By Jack Hellie
November 8, 2016 sent many Americans reeling after former Secretary of State Hillary Clinton conceded to businessman Donald Trump in the race for president. Two months later and days before Donald Trump is sworn in as the 45th President, many Americans are still in disbelief, promising to #Resist. In a time of political tension, where can people look for hope?
Politics is inherently emotional, and discussions around it, no matter the intention or participants, often get heated and have a tendency to end abruptly when an impasse is reached or emotions get too high.
It might sound crazy, but perhaps hope for the future of politics can be found in talking about politics. The thing America needs the most could be the thing Americans like the least.
This morning Julie Winokur discussed her documentary film Bring it to the Table. Winokur shared her experience meeting with folks from around the country and asking them to talk politics with her. Now, the primary focus of her work was on raising the level of civil discourse and breaking down partisan barriers in the process. Doing such is a noble endeavor, and likely an academic one.
Discourse itself means to speak or write authoritatively. Civil discourse sounds like it belongs in an ivory tower, saved for those who can speak about politics with authority. Perhaps before raising the level of civil discourse, most Americans need to simply have conversations with those who come from different places, both ideologically and geographically.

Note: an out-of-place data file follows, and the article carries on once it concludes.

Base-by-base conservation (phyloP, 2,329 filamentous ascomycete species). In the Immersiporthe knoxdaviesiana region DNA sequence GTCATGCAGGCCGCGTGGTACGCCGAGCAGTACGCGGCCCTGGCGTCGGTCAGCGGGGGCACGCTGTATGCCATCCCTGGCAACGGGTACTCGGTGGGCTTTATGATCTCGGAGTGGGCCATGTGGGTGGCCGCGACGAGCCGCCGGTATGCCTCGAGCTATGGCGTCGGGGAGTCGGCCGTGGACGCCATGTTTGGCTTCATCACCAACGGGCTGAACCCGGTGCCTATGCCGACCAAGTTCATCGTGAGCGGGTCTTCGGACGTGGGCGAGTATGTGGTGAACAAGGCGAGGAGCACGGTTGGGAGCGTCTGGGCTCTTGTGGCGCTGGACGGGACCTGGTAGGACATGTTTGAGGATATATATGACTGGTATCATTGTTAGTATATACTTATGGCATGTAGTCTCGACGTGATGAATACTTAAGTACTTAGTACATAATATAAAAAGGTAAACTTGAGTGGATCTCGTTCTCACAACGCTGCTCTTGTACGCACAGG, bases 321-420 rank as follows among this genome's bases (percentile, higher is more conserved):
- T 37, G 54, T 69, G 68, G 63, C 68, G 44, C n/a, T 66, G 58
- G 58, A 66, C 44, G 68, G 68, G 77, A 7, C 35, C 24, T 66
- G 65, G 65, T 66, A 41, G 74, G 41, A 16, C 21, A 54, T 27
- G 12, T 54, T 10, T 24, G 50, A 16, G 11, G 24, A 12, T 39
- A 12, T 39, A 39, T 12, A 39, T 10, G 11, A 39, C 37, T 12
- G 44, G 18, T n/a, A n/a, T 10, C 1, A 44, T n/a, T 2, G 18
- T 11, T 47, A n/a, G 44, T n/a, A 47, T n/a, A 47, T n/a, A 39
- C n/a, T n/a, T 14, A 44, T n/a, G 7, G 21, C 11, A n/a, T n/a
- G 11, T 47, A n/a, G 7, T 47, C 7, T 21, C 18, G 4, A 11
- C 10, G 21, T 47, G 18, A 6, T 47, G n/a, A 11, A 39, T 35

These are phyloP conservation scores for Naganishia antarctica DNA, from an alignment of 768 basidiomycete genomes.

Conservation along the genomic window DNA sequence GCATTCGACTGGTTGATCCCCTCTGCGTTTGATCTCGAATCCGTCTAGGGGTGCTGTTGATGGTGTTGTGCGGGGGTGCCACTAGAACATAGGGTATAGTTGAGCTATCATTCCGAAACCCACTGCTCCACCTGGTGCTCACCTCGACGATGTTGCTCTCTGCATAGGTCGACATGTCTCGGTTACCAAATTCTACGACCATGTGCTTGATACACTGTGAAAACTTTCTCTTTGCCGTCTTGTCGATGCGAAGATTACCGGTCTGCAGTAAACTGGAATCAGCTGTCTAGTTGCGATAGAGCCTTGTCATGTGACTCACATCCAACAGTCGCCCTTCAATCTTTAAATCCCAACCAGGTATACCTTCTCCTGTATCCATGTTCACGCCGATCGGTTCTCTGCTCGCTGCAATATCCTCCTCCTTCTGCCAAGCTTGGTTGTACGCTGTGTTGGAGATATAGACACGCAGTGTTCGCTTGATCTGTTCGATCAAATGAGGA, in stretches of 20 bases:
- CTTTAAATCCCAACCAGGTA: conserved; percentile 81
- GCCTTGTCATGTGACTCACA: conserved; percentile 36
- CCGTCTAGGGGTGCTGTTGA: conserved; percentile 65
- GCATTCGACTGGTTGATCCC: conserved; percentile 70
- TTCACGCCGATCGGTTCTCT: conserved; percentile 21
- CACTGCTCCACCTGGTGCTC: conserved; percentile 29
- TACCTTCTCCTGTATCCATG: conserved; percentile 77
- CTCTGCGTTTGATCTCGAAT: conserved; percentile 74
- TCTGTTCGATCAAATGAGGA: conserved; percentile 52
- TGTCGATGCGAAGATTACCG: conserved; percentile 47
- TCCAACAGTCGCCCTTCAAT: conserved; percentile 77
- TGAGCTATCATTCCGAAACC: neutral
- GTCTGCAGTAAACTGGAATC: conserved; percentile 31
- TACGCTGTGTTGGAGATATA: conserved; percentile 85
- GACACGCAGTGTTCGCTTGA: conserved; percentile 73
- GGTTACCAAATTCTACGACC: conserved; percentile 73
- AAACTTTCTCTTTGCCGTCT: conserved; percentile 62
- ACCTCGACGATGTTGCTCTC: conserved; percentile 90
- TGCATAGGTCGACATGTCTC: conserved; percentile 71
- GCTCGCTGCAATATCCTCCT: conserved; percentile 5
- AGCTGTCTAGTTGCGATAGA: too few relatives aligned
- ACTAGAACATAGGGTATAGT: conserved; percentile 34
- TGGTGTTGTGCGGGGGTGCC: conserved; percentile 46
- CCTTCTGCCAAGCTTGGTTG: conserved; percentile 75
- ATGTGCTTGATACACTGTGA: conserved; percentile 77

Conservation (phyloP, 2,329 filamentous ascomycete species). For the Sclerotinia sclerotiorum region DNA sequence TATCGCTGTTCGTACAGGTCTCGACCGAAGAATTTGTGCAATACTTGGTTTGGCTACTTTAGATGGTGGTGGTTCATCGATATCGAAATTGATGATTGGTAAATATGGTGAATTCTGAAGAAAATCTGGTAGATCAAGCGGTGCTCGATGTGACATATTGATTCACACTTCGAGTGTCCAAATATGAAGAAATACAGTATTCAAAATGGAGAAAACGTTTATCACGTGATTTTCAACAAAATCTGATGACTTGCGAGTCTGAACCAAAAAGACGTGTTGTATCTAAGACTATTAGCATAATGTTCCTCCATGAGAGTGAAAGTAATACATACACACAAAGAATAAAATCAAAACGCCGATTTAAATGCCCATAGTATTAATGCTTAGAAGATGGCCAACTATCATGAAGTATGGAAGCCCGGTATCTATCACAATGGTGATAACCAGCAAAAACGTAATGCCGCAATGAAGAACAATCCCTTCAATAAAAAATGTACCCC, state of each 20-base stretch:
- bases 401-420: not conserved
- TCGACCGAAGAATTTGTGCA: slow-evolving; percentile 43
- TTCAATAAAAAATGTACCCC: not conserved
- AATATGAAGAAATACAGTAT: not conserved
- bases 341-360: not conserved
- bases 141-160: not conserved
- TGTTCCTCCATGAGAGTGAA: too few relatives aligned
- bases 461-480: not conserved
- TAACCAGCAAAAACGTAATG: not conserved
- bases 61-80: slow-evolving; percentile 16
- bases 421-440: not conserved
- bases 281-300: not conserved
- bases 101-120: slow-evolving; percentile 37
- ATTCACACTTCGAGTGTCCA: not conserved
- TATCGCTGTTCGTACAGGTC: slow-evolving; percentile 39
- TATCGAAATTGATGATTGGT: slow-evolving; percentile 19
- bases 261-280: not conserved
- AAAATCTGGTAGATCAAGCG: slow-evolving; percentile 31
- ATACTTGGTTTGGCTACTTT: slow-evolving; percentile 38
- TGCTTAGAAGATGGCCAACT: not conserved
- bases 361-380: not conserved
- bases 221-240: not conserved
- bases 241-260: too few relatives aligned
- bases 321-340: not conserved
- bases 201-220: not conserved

The idea of finding hope for the future in speaking with those we disagree does sound crazy. And maybe that is because Americans are just not good at talking about politics, because we don’t do it. Practice does not make perfect, but it makes better.
The more we talk about politics with our friends, family or neighbors, the more comfortable we may become with the existence of different ideas. These conversations do not need to be with the hope of converting others to one’s own ideology, but with the hope of simply understanding the ideology of others.
Dr. Martin Luther King Jr. said, “out of a mountain of despair, a stone of hope.” In the mountain of despair that is political discourse today, let us talk, and we will find that stone of hope.